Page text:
There's a chance, just a chance that we're stuck
with House Speaker John Boehner for the foreseeable future.
Boehner's deputy, Majority Leader Kevin McCarthy (R-Calif.), is expected to win the nomination in a closed-door vote on Thursday. But if he can’t reach 218 votes in the formal floor vote, additional rounds of voting will be held.
And if no other GOP candidate for Speaker can secure 218, Boehner would not resign his post as Speaker.
"If you don’t put up 218, Boehner stays Speaker," [Rep. Tom] Cole [R-OK] explained, "because his resignation doesn't take effect until there's a new Speaker.
"They've checked with the parliamentarian about that. ... We will not be without a Speaker."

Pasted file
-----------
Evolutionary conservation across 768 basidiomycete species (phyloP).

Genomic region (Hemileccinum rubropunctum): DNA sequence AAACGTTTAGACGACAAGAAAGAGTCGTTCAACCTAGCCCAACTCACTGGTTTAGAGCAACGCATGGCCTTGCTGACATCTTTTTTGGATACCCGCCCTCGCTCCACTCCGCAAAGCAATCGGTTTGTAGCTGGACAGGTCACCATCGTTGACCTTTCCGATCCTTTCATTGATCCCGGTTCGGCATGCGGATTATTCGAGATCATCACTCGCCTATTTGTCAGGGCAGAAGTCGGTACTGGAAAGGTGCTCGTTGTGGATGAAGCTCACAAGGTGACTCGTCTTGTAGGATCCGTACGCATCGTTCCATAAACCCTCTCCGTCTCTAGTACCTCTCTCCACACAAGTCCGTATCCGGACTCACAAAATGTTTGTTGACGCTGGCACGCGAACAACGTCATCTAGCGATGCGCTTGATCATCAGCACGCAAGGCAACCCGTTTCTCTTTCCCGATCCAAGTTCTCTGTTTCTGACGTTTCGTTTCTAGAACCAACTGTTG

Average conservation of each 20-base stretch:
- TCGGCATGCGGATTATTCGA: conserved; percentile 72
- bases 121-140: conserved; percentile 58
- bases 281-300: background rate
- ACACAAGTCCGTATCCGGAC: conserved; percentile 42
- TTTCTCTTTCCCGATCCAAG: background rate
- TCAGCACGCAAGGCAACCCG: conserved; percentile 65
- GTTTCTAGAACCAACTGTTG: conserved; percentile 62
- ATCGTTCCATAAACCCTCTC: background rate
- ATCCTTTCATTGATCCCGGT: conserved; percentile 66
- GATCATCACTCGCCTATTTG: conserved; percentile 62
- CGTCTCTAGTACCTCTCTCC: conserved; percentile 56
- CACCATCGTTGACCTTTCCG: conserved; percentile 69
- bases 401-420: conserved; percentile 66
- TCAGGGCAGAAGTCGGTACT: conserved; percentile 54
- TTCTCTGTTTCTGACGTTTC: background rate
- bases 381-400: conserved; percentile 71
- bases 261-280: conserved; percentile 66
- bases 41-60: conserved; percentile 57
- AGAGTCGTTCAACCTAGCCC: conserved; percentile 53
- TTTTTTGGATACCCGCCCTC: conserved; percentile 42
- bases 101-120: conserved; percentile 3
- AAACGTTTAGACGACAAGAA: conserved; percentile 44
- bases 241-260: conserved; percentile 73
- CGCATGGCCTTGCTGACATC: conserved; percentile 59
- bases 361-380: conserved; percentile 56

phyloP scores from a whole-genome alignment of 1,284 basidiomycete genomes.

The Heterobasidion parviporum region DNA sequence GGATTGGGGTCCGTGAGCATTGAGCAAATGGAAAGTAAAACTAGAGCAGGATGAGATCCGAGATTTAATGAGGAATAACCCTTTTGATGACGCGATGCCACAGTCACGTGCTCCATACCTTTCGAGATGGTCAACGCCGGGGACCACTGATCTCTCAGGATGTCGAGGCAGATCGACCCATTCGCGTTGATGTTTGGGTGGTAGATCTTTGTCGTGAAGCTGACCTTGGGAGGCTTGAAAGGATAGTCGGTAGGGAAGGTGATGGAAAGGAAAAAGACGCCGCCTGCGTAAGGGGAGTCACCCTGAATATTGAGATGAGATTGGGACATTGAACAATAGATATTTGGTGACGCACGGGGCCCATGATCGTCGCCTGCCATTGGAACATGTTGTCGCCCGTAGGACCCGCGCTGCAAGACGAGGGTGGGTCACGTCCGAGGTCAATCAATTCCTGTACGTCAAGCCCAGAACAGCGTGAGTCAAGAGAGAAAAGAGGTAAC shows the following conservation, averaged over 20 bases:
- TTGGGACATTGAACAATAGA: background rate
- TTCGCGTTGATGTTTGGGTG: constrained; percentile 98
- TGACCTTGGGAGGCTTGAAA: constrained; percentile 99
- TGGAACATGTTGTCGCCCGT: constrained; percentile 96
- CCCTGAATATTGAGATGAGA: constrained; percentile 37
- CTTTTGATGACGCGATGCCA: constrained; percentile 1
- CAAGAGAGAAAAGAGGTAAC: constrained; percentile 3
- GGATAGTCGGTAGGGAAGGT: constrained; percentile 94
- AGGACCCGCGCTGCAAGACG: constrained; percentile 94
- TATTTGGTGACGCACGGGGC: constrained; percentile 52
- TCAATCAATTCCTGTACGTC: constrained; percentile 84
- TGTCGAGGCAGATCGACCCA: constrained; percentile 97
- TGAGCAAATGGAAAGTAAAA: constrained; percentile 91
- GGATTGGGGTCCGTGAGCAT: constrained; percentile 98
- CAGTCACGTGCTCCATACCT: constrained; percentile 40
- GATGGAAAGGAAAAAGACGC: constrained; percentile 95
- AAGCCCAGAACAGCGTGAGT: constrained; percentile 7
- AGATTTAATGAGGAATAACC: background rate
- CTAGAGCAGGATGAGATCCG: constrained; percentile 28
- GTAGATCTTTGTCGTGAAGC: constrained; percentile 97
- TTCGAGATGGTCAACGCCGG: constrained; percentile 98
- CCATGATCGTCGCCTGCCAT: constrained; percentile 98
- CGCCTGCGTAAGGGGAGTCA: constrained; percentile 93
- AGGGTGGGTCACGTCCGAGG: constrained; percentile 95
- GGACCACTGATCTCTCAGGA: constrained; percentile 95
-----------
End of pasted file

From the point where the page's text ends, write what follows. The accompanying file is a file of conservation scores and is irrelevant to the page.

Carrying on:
That uncertainty is kind of
the rationale behind Rep. Jason Chaffetz's challenge of McCarthy. He's not justifying his own run by saying that he himself has 218 votes to get the speakership—he's saying he doesn't think McCarthy has 218, so he's putting out an alternative. Who also doesn't have 218 votes. And, by the way, the Democrats aren't going to be bailing anyone out
by providing their support.
That means a deadlocked House. And that means Boehner sticks around, which is supposedly what Chaffetz's crowd most did not want. Says Republican Rep. Tom Rooney, who supports McCarthy, "[w]henever I think of what's the worst-case scenario that can happen with this Congress, it's not altogether wrong all the time. Just try us."